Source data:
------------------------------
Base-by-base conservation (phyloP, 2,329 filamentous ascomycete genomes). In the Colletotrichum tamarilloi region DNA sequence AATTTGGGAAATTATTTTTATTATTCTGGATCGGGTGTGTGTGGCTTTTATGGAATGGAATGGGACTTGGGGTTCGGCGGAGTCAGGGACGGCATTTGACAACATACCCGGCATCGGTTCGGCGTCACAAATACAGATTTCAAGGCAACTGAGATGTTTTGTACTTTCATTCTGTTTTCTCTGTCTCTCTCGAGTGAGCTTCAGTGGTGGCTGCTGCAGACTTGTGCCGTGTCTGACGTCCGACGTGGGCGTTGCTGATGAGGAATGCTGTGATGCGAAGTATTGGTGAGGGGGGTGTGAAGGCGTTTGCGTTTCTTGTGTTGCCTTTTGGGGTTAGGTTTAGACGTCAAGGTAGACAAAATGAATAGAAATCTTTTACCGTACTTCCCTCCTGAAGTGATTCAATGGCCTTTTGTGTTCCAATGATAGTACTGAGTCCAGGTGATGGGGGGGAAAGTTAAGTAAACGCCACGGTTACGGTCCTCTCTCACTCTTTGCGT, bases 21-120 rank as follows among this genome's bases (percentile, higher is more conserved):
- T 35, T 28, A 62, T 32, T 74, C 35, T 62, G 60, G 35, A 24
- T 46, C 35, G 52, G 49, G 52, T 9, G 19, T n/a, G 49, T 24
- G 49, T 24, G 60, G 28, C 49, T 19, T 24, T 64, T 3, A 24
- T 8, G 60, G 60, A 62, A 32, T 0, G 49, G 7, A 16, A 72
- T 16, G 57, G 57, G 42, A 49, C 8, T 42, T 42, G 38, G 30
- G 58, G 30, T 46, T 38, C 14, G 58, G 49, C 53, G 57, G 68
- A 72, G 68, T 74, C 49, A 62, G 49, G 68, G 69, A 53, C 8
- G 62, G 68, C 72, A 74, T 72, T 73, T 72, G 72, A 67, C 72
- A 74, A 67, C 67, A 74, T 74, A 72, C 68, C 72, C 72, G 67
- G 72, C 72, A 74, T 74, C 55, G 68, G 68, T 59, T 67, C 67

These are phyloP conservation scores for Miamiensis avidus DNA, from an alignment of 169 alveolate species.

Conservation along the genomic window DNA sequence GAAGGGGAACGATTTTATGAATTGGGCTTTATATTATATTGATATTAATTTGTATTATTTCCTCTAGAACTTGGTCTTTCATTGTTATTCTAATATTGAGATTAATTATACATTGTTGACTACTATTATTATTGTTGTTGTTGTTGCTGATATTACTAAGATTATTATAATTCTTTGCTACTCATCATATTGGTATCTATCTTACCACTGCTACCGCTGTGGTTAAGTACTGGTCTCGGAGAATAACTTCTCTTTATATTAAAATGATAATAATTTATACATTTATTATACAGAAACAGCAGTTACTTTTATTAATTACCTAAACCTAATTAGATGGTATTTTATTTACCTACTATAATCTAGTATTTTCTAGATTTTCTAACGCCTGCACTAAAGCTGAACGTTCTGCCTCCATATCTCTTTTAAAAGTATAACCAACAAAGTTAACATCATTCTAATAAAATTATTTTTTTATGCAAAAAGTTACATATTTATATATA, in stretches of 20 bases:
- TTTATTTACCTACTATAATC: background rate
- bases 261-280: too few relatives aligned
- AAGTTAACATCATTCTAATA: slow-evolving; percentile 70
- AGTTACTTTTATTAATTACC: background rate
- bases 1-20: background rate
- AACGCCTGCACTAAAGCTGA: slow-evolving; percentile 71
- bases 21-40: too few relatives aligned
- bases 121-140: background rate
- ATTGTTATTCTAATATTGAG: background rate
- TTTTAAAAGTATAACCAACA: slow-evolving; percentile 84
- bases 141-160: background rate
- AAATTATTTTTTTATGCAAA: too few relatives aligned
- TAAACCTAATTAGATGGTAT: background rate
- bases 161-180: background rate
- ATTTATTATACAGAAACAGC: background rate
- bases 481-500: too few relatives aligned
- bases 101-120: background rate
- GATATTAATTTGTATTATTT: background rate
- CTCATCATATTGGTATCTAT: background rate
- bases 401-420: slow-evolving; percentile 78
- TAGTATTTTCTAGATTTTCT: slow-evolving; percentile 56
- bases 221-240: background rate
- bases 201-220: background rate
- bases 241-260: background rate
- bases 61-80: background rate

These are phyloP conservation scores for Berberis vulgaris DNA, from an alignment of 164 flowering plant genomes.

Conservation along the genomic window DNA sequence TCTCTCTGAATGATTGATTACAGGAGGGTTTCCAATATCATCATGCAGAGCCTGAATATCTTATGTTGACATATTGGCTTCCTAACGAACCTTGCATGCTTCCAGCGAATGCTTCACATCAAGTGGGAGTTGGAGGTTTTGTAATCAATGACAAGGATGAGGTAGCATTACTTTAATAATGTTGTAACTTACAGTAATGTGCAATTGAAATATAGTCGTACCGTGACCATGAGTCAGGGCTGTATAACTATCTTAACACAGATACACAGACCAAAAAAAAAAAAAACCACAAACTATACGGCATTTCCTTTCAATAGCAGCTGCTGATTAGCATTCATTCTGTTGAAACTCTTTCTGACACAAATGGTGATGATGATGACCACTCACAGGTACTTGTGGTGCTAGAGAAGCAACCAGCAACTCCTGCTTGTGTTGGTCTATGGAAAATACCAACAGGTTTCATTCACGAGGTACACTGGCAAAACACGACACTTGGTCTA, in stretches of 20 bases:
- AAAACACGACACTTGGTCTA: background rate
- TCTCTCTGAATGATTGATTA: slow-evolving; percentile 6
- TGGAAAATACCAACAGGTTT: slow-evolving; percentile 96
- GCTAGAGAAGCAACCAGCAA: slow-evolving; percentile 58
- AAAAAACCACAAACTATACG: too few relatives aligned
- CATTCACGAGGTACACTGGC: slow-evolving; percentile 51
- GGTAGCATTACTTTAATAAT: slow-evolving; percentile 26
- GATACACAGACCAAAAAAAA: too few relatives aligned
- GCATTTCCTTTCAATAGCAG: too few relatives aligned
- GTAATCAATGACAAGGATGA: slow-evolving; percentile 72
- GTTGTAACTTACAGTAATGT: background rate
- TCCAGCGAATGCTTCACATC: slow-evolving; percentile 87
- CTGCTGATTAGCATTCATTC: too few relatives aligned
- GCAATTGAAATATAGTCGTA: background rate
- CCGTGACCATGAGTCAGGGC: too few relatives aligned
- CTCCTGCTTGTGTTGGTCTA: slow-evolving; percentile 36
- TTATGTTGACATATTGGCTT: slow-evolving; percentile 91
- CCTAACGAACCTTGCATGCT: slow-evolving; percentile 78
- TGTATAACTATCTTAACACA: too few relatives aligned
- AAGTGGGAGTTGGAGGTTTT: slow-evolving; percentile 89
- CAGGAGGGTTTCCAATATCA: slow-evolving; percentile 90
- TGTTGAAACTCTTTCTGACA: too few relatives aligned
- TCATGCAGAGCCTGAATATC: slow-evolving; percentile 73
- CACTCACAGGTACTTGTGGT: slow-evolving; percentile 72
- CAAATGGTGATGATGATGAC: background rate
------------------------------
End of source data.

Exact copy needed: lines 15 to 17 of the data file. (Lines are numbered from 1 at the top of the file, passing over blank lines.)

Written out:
- bases 261-280: too few relatives aligned
- AAGTTAACATCATTCTAATA: slow-evolving; percentile 70
- AGTTACTTTTATTAATTACC: background rate